Five years after the run on the UK bank Northern Rock, companies lacking blue chip status are struggling to extract loans from banks more interested in their own survival than backing expansion.
As a result, companies are turning to the capital markets to secure loans from wealthy investors and institutions. They are paying interest charges of between 5.5% and 7% - a fat premium to the nearly zero return on savings accounts and government bonds.
To be sure, yields on high yield bonds – or junk, as it was once called – look less enticing than the 15% on offer three years ago. But those yields reflected fears that the global banking system was close to collapse. These have now receded, making high yield safer.
Initiatives by European and US central banks to print money, refinance debt and keep interest rates low adds to the allure of high yield, now economies are poised to improve.
The quality of companies issuing higher yield debt is better than in the past, and much better than during the credit boom. Over the summer Icap, a money broker, offered 5.5% and Primary Health Care offered 5.4%. Budget hotel Mr and Mrs Smith is paying 7.5% or 9.5% for people willing to accept free hotel stays as payment.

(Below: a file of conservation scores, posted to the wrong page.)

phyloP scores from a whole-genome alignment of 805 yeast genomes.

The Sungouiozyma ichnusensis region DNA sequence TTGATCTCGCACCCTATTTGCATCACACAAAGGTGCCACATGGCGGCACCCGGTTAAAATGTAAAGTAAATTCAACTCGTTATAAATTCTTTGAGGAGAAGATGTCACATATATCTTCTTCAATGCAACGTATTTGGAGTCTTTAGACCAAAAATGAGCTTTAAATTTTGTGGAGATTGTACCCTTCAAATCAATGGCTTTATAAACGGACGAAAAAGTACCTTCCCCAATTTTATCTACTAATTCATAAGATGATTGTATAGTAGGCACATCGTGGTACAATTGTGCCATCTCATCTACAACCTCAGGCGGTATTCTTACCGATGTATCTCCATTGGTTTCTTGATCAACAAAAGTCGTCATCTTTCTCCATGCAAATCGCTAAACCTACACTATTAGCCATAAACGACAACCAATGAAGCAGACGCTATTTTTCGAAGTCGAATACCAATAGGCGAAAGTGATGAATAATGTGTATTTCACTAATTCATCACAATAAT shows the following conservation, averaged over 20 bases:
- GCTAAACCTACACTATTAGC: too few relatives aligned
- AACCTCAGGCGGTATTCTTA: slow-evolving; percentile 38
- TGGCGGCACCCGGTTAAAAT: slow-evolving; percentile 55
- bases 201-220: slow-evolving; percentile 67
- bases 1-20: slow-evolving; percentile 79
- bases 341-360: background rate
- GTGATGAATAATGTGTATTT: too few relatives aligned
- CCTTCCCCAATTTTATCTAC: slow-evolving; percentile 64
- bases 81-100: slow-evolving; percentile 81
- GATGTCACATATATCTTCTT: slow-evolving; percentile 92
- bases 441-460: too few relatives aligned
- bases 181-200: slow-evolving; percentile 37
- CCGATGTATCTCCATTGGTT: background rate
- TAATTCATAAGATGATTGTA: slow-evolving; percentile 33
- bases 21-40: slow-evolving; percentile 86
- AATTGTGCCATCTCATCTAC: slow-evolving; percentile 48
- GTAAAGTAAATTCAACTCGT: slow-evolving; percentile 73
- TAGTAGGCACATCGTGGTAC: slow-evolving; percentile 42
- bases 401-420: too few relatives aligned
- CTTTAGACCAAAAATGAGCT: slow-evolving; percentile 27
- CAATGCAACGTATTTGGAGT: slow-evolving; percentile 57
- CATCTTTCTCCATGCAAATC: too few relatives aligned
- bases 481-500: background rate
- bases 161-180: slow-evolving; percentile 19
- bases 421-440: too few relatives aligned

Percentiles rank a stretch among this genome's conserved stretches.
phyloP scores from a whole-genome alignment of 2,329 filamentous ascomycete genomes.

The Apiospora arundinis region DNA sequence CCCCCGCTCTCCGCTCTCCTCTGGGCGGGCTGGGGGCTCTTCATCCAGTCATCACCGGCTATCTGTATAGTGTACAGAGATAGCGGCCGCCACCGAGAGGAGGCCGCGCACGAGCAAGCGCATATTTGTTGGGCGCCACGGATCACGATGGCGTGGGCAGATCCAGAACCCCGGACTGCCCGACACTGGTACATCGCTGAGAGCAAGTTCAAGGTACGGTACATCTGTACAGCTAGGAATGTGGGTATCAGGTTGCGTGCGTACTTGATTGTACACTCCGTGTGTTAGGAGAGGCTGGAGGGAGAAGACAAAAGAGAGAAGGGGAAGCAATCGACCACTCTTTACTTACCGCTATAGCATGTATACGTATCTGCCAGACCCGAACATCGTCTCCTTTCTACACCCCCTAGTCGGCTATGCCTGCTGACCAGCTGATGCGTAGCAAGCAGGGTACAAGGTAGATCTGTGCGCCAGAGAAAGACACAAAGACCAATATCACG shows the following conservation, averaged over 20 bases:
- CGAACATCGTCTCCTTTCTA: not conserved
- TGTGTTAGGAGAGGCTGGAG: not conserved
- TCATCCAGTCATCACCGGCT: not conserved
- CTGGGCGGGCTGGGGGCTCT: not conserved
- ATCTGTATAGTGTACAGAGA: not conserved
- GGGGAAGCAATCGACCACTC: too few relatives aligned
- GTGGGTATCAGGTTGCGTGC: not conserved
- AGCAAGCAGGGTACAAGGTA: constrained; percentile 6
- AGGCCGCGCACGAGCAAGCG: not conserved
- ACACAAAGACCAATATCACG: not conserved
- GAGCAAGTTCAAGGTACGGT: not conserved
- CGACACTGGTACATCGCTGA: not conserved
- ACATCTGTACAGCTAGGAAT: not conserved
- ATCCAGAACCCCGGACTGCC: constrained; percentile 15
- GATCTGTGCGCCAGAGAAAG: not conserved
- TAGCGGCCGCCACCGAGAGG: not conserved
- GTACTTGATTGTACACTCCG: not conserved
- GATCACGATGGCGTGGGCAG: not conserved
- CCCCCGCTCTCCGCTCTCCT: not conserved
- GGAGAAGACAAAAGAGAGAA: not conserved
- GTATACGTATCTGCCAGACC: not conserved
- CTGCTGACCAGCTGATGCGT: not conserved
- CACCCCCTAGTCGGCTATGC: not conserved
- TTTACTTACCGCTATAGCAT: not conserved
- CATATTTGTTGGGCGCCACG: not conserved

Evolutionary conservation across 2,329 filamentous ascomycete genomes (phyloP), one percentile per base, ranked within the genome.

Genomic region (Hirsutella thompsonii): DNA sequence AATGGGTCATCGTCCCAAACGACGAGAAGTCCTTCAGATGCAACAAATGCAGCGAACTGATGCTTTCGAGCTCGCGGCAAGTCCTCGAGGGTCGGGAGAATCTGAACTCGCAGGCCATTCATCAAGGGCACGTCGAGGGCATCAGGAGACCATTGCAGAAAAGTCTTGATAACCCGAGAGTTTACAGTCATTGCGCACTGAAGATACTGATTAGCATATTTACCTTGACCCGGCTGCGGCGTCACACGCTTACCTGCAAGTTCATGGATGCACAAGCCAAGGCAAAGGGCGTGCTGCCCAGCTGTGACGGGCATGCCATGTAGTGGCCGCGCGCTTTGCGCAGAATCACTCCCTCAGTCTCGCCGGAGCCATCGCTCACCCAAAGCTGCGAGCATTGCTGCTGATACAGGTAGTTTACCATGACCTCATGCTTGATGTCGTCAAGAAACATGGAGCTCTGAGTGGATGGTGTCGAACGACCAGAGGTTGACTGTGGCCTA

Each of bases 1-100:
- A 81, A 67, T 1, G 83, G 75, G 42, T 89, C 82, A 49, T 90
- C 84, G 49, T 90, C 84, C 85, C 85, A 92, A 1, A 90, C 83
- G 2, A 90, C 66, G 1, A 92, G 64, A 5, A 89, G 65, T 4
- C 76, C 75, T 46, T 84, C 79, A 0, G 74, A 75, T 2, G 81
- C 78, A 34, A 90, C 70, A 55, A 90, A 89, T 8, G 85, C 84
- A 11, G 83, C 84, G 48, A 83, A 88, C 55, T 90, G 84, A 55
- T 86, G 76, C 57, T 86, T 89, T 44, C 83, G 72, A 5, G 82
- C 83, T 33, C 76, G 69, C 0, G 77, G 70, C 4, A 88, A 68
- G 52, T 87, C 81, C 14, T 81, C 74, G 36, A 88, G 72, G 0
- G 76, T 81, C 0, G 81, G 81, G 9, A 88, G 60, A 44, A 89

Other companies have been seeking variable-rate loan finance, once the preserve of the banks. The spreads they offer are attractive, given that payments would rise in line with any future rise in interest rates to choke off inflation.
This year has also seen rising demand for asset-backed securities, where interest charges are covered by streams of income from sources ranging from credit cards to timber harvests. Yields for esoteric offerings can range up to 6%.
One of the more interesting proposals of the summer involved an attempt by US performing rights company, Sesac, to structure a $300 million bond secured by royalties from songs by Bob Dylan. It is easy to scoff, but royalties from Dylan songs offer an income of a quality vastly superior to sub-prime mortgages issued to US families who never had a chance of servicing them during the credit boom.
Companies are also willing and able to service their debt promptly to maintain their reputation. Often, they pay investors compensation to redeem bonds early when cheaper debt becomes available. Over 10 years, US annual default rates have averaged 5%, with 2% nearer the mark in recent years.
Research carried out in the US by Braddock Hickman in the 1950s and Michael Milken of investment bank Drexel Burnham Lambert in the 1970s set the high yield bandwagon rolling.
It showed that portfolios of high yield debt easily outperformed bonds with a credit rating over time. This remains the case following the run on Northern Rock. According to Kames Capital, US high yield bonds have nearly matched equities over the long term, and experienced a far less volatile performance.
The argument that investors should divert cash out of savings accounts and sovereign bonds and into packages of high yield and variable-rate loans has become compelling.